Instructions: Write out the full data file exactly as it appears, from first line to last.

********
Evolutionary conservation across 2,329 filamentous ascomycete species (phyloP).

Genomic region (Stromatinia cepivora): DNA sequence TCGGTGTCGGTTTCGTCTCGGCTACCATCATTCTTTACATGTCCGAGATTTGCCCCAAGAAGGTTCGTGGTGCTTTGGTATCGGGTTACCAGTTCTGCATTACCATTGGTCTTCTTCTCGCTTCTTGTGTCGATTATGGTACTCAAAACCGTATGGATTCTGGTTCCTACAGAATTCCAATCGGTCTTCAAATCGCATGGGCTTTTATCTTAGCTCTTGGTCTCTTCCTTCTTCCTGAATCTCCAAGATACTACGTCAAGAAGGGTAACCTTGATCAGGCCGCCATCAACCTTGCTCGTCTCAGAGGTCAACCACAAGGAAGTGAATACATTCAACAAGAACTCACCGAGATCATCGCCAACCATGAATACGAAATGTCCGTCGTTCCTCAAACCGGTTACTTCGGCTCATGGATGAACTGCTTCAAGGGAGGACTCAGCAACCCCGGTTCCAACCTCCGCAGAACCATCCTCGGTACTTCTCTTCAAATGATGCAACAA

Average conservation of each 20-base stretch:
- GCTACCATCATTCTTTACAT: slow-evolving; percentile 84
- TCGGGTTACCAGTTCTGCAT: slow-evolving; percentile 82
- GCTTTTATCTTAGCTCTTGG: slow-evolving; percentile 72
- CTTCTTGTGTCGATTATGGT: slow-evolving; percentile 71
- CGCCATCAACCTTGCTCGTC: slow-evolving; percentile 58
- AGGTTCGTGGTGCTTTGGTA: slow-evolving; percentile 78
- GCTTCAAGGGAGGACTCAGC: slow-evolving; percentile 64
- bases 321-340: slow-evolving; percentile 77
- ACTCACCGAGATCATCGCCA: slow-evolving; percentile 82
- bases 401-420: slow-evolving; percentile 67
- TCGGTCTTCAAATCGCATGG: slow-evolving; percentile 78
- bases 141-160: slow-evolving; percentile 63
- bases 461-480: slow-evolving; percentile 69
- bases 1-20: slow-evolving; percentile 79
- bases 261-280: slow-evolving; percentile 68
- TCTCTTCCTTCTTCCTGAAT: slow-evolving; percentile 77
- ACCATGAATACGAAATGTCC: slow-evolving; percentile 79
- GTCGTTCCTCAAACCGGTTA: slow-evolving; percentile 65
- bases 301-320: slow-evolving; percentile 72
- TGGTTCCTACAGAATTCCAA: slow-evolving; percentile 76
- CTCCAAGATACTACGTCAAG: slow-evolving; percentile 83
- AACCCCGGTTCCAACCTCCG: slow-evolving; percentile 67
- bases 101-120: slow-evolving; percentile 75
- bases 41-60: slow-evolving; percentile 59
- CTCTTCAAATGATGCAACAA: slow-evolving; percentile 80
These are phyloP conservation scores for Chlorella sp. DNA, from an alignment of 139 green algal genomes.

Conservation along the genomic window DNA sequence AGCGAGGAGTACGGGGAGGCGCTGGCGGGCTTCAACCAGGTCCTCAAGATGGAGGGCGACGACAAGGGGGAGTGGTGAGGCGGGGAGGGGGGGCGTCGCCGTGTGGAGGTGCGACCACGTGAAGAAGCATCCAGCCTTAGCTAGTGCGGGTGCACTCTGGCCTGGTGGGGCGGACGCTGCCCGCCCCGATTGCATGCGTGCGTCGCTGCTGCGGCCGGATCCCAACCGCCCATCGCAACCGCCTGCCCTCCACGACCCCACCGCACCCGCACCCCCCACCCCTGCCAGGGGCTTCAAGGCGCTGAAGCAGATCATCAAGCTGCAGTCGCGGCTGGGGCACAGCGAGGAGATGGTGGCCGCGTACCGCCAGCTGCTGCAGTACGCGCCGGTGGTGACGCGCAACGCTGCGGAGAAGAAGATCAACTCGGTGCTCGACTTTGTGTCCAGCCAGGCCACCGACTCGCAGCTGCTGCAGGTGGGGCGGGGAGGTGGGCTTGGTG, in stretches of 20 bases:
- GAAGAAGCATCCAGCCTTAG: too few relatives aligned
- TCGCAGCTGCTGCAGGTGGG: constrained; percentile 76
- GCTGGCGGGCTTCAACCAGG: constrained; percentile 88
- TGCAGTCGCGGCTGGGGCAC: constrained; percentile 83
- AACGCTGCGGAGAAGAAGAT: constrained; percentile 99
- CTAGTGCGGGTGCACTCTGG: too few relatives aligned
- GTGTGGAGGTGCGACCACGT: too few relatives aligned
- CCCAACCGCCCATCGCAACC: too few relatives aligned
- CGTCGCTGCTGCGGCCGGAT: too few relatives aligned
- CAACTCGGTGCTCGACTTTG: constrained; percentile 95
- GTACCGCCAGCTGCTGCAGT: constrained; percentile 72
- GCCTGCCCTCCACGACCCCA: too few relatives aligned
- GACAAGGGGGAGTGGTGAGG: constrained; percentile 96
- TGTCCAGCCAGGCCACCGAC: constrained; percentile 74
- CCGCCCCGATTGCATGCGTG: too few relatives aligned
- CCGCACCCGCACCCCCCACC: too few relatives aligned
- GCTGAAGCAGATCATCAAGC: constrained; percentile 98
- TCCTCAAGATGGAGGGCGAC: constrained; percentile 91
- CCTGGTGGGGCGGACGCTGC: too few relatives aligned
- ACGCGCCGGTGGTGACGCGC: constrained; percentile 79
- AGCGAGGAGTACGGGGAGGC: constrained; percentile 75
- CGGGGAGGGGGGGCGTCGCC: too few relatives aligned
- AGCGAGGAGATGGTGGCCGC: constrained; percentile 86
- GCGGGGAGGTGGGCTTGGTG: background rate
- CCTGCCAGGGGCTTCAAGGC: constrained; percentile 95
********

Evolutionary conservation across 2,329 filamentous ascomycete species (phyloP).

Genomic region (Stromatinia cepivora): DNA sequence TCGGTGTCGGTTTCGTCTCGGCTACCATCATTCTTTACATGTCCGAGATTTGCCCCAAGAAGGTTCGTGGTGCTTTGGTATCGGGTTACCAGTTCTGCATTACCATTGGTCTTCTTCTCGCTTCTTGTGTCGATTATGGTACTCAAAACCGTATGGATTCTGGTTCCTACAGAATTCCAATCGGTCTTCAAATCGCATGGGCTTTTATCTTAGCTCTTGGTCTCTTCCTTCTTCCTGAATCTCCAAGATACTACGTCAAGAAGGGTAACCTTGATCAGGCCGCCATCAACCTTGCTCGTCTCAGAGGTCAACCACAAGGAAGTGAATACATTCAACAAGAACTCACCGAGATCATCGCCAACCATGAATACGAAATGTCCGTCGTTCCTCAAACCGGTTACTTCGGCTCATGGATGAACTGCTTCAAGGGAGGACTCAGCAACCCCGGTTCCAACCTCCGCAGAACCATCCTCGGTACTTCTCTTCAAATGATGCAACAA

Average conservation of each 20-base stretch:
- GCTACCATCATTCTTTACAT: slow-evolving; percentile 84
- TCGGGTTACCAGTTCTGCAT: slow-evolving; percentile 82
- GCTTTTATCTTAGCTCTTGG: slow-evolving; percentile 72
- CTTCTTGTGTCGATTATGGT: slow-evolving; percentile 71
- CGCCATCAACCTTGCTCGTC: slow-evolving; percentile 58
- AGGTTCGTGGTGCTTTGGTA: slow-evolving; percentile 78
- GCTTCAAGGGAGGACTCAGC: slow-evolving; percentile 64
- bases 321-340: slow-evolving; percentile 77
- ACTCACCGAGATCATCGCCA: slow-evolving; percentile 82
- bases 401-420: slow-evolving; percentile 67
- TCGGTCTTCAAATCGCATGG: slow-evolving; percentile 78
- bases 141-160: slow-evolving; percentile 63
- bases 461-480: slow-evolving; percentile 69
- bases 1-20: slow-evolving; percentile 79
- bases 261-280: slow-evolving; percentile 68
- TCTCTTCCTTCTTCCTGAAT: slow-evolving; percentile 77
- ACCATGAATACGAAATGTCC: slow-evolving; percentile 79
- GTCGTTCCTCAAACCGGTTA: slow-evolving; percentile 65
- bases 301-320: slow-evolving; percentile 72
- TGGTTCCTACAGAATTCCAA: slow-evolving; percentile 76
- CTCCAAGATACTACGTCAAG: slow-evolving; percentile 83
- AACCCCGGTTCCAACCTCCG: slow-evolving; percentile 67
- bases 101-120: slow-evolving; percentile 75
- bases 41-60: slow-evolving; percentile 59
- CTCTTCAAATGATGCAACAA: slow-evolving; percentile 80
These are phyloP conservation scores for Chlorella sp. DNA, from an alignment of 139 green algal genomes.

Conservation along the genomic window DNA sequence AGCGAGGAGTACGGGGAGGCGCTGGCGGGCTTCAACCAGGTCCTCAAGATGGAGGGCGACGACAAGGGGGAGTGGTGAGGCGGGGAGGGGGGGCGTCGCCGTGTGGAGGTGCGACCACGTGAAGAAGCATCCAGCCTTAGCTAGTGCGGGTGCACTCTGGCCTGGTGGGGCGGACGCTGCCCGCCCCGATTGCATGCGTGCGTCGCTGCTGCGGCCGGATCCCAACCGCCCATCGCAACCGCCTGCCCTCCACGACCCCACCGCACCCGCACCCCCCACCCCTGCCAGGGGCTTCAAGGCGCTGAAGCAGATCATCAAGCTGCAGTCGCGGCTGGGGCACAGCGAGGAGATGGTGGCCGCGTACCGCCAGCTGCTGCAGTACGCGCCGGTGGTGACGCGCAACGCTGCGGAGAAGAAGATCAACTCGGTGCTCGACTTTGTGTCCAGCCAGGCCACCGACTCGCAGCTGCTGCAGGTGGGGCGGGGAGGTGGGCTTGGTG, in stretches of 20 bases:
- GAAGAAGCATCCAGCCTTAG: too few relatives aligned
- TCGCAGCTGCTGCAGGTGGG: constrained; percentile 76
- GCTGGCGGGCTTCAACCAGG: constrained; percentile 88
- TGCAGTCGCGGCTGGGGCAC: constrained; percentile 83
- AACGCTGCGGAGAAGAAGAT: constrained; percentile 99
- CTAGTGCGGGTGCACTCTGG: too few relatives aligned
- GTGTGGAGGTGCGACCACGT: too few relatives aligned
- CCCAACCGCCCATCGCAACC: too few relatives aligned
- CGTCGCTGCTGCGGCCGGAT: too few relatives aligned
- CAACTCGGTGCTCGACTTTG: constrained; percentile 95
- GTACCGCCAGCTGCTGCAGT: constrained; percentile 72
- GCCTGCCCTCCACGACCCCA: too few relatives aligned
- GACAAGGGGGAGTGGTGAGG: constrained; percentile 96
- TGTCCAGCCAGGCCACCGAC: constrained; percentile 74
- CCGCCCCGATTGCATGCGTG: too few relatives aligned
- CCGCACCCGCACCCCCCACC: too few relatives aligned
- GCTGAAGCAGATCATCAAGC: constrained; percentile 98
- TCCTCAAGATGGAGGGCGAC: constrained; percentile 91
- CCTGGTGGGGCGGACGCTGC: too few relatives aligned
- ACGCGCCGGTGGTGACGCGC: constrained; percentile 79
- AGCGAGGAGTACGGGGAGGC: constrained; percentile 75
- CGGGGAGGGGGGGCGTCGCC: too few relatives aligned
- AGCGAGGAGATGGTGGCCGC: constrained; percentile 86
- GCGGGGAGGTGGGCTTGGTG: background rate
- CCTGCCAGGGGCTTCAAGGC: constrained; percentile 95